Redescription. Male. Body stout, suboval. Head: rostrum moderately stout, medium long (l / w 5.1, Rl / Pl 1.40), black; in lateral view slightly evenly curved, same width from base to antennal insertion, then very slightly narrowed to apex; in dorsal view basal part to antennal insertion of nearly same width, slightly laterally constricted, at apex wider than at base, moderately dorsoventrally flattened, parallel-sided; at entire length longitudinally, rugulose-like densely punctured, leaving only small shiny glabrous medial area at the most apex; from base to antennal insertion covered with sparse, subrecumbent thin whitish yellow elongate scales, at rostrum base with several backwardly oriented, scattered broader yellowish scales, similar to those on pronotum, apical part of rostrum with long, forwardly oriented whitish and dark brown seta-like scales. Head between eyes narrow, approximately 0.4 rostrum width at base. Eyes slightly rounded, not protruding from head outline. Antennae reddish-brown with darkened club, inserted at approximately 0.7 of rostrum length; funicle of 0.7 scape length, segment 1 slightly wider than segment 2, more than twice as long as wide, segment 2 about 2.7 × as long as wide, segments 3 – 5 subquadrate; club oval, about 2.6 × as long as wide, of approximately 0.9 funicle length, completely covered with tiny dark hairs and sparse erect whitish sensilla. Pronotum: black, wider than long (Pl / Pw 0.66), with semidensely, evenly distributed small round punctures, covered with densely distributed, overlapping, mostly forwardly oriented subrecumbent elongate (l / w 3 – 5), pale yellowish scales; widest at base, in posterior half conically forwardly convergent, then abruptly narrowed, with broad, slightly indistinct constriction, in lateral view flat in basal half, then abruptly straightly falling to anterior margin. Prosternum: anterior margin with deep, round, relatively narrow, sharply incised, at sides well bounded emargination not reaching coxae. Scutellum: black, subtriangular, rounded at apex, unevenly densely covered with backwardly oriented elongate, whitish and yellowish scales more concentrated on sides and apex. Elytra: blackish brown, in anterior 2 / 3 very slightly rounded to subparallel, in posterior third broadly rounded, very slightly elongate (El / Ew 1.20), widest at about mid-length, at base markedly wider than pronotum (Ew / Pw 1.82), humeri considerably prominent, subrotund, moderately convex on disc; interstria 1 markedly broadened, interstria 2 considerably narrowed, slightly constricted laterally in approximately half of medial length and shortly before elytral apex encompassing black tomentous, clearly outlined subrotund macula; anterior macula posteriorly, apical macula anteriorly with white patches formed by clustered whitish to yellowish elongate scales; odd interstriae of same width or slightly narrower than even ones, both moderately vaulted, odd interstriae with alternating black tomentous and whitish or yellowish, evenly distributed patches formed by densely arranged, pale elongate scales giving impression that even interstriae are more vaulted, in subhumeral region on striae 7 – 8 densely arranged yellowish scales forming light irregular macula; striae very shallow, with irregular rows of small punctures; entire surface evenly sparsely covered with recumbent and subrecumbent thin, elongate (l / w 5 – 9) hair-like scales leaving integument visible. Venter: sparsely covered with whitish, long thin hair-like scales on lateral parts of meso- and metasternum, ventrites 3 – 4, entire metepisternum covered with densely arranged, often overlapping, yellowish elongate scales, margins of impression on ventrites 1 and 2, ventrites 3 and 4 most laterally, and median 2 / 3 of ventrite 5 covered with long, hair-like yellowish scales; mesosternal process very short, with shallow emargination at apex; metasternum slightly concave, evenly punctured, in median part transversally ribbed; ventrite 1, and most proximal part of ventrite 2 with medium deep impression; ventrite 1 1.8 × as long as ventrite 2, ventrites 1 – 2 combined 4.1 × as long as ventrites 3 – 4 combined, ventrites 3 – 4 combined of 0.8 length of ventrite 5. Legs: dark brown; profemora with small teeth, meso- and especially metafemora with very large triangular sharp teeth; femora covered with recumbent to subrecumbent elongate yellowish scales being in some extent unevenly distributed, forming indistinct transverse bands, tibiae and tarsi with suberect yellowish and brown elongate scales, at lateral tibial margins black and erect, tibiae with patches of light scales giving impression of transverse bands, onychia sparsely covered with whitish recumbent to subrecumbent hairs; protarsal onychia short, of 0.9 length of tarsomeres 1 – 3 combined; claws of almost same length. Penis: Figs 2 d – f, its body gradually tapered towards blunt apex. Female. Rostrum moderately longer (Rl / Pl 1.55), apical part in mid-length slightly narrowed, antennal insertion at about 0.6 of rostrum length. Ventrites 1 – 2 without impression, claws of equal length. Variability. Length ♂♂ 4.18 – 4.70 mm, ♀♀ 4.24 – 4.95 mm. This species is variable, especially in color and pat- tern of the vestiture and color of the integument, which may be reddish-brown on the elytra in some mature species. There is a marked variability in the shape of dorsal and preapical elytral maculae, especially specimens from the Caucasus and Transcaucasus have very large and striking lateral posthumeral light macula. As reported by Morris (2009), in England there are several populations of C. scrophulariae, which have underdeveloped scales on the pronotum. Body shape and proportions do not vary.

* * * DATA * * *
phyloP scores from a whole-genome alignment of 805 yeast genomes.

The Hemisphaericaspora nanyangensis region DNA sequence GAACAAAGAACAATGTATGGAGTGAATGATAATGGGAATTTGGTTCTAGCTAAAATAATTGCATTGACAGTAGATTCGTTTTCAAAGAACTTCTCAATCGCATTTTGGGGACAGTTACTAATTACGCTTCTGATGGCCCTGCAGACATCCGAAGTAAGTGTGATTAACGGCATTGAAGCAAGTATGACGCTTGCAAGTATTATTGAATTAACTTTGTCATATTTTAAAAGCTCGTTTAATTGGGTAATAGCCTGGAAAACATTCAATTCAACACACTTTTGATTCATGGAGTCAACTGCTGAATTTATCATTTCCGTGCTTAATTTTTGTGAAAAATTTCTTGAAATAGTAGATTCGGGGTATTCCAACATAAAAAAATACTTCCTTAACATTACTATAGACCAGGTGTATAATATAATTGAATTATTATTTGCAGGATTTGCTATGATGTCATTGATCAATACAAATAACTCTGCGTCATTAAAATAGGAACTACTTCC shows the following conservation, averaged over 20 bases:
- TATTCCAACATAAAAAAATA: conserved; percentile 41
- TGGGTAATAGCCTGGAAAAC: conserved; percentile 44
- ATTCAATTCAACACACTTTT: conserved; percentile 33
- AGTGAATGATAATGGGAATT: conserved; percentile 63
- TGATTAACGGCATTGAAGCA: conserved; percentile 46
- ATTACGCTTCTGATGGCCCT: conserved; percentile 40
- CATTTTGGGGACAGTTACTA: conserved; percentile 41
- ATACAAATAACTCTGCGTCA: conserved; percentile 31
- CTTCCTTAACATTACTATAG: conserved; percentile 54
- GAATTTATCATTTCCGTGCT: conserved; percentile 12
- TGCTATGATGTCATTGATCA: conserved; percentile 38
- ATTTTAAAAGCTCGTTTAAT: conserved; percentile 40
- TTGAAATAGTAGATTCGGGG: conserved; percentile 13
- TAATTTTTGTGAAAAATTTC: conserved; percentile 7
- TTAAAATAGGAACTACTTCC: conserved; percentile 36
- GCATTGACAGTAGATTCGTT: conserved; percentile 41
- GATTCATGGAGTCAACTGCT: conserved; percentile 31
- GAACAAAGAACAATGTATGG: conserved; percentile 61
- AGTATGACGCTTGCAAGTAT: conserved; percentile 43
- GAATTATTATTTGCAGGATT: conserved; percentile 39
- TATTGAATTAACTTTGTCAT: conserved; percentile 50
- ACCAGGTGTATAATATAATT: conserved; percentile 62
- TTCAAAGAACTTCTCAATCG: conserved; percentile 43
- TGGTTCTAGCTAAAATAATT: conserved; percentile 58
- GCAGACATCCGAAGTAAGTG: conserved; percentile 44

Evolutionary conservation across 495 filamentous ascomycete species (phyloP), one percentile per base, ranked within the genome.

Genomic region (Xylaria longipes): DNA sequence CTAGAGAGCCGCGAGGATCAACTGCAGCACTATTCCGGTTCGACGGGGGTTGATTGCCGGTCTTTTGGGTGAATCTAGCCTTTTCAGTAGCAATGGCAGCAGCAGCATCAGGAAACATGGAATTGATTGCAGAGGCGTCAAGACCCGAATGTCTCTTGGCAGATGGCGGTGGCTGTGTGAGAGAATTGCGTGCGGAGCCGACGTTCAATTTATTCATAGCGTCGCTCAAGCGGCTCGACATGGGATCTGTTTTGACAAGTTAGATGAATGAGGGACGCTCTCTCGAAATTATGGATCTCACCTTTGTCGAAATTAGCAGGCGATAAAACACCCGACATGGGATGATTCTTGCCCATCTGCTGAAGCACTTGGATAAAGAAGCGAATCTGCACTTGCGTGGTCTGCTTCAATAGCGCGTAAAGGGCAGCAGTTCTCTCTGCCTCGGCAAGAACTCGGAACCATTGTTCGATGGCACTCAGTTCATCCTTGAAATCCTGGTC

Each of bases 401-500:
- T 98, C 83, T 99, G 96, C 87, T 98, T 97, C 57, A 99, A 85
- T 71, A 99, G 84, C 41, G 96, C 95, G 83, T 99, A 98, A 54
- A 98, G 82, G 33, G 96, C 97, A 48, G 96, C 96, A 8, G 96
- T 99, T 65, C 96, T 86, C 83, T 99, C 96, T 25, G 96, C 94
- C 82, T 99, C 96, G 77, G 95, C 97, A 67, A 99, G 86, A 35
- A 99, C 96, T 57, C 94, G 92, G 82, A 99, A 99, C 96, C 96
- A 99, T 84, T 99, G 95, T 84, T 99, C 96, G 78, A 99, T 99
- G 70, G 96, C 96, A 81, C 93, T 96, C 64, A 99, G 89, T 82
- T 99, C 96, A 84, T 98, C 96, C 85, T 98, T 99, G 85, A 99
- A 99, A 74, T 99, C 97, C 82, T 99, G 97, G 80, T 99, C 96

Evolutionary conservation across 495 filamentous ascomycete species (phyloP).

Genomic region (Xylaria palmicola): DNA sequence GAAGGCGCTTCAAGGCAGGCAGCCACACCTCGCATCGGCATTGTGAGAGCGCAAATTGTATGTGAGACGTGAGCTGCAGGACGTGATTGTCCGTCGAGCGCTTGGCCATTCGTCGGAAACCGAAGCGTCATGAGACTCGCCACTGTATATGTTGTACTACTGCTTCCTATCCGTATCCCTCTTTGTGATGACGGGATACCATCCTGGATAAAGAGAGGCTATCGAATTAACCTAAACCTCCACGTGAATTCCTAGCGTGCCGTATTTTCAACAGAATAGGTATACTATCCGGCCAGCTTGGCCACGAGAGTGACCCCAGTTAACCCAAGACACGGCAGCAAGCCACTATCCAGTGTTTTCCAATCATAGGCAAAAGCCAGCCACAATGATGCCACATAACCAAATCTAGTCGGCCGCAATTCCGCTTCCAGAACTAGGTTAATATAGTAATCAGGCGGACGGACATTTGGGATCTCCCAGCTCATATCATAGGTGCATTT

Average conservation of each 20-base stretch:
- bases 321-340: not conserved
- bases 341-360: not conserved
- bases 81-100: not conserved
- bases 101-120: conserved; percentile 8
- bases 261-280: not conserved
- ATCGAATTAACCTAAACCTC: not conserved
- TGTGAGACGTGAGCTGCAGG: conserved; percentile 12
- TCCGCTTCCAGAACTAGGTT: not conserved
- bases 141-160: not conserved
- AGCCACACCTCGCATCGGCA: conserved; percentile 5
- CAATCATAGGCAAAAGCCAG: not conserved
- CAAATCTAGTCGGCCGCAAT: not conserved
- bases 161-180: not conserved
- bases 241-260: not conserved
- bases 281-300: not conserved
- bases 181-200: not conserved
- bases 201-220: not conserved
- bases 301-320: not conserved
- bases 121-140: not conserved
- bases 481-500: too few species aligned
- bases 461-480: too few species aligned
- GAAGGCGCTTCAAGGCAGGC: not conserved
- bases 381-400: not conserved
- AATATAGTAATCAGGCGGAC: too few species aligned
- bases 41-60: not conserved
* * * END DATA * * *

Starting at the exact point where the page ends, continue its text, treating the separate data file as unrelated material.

Diagnosis. This species is typified by the visible elytral integument, light maculae at margins of dorsal and preapical black macula, short antennal club, pronotum mostly completely covered with pale scales. Comparative notes. This species is most closely related to C. tuberculosus, but clearly differs from it by the shorter antennal club, and the pronotum without a medial bare area.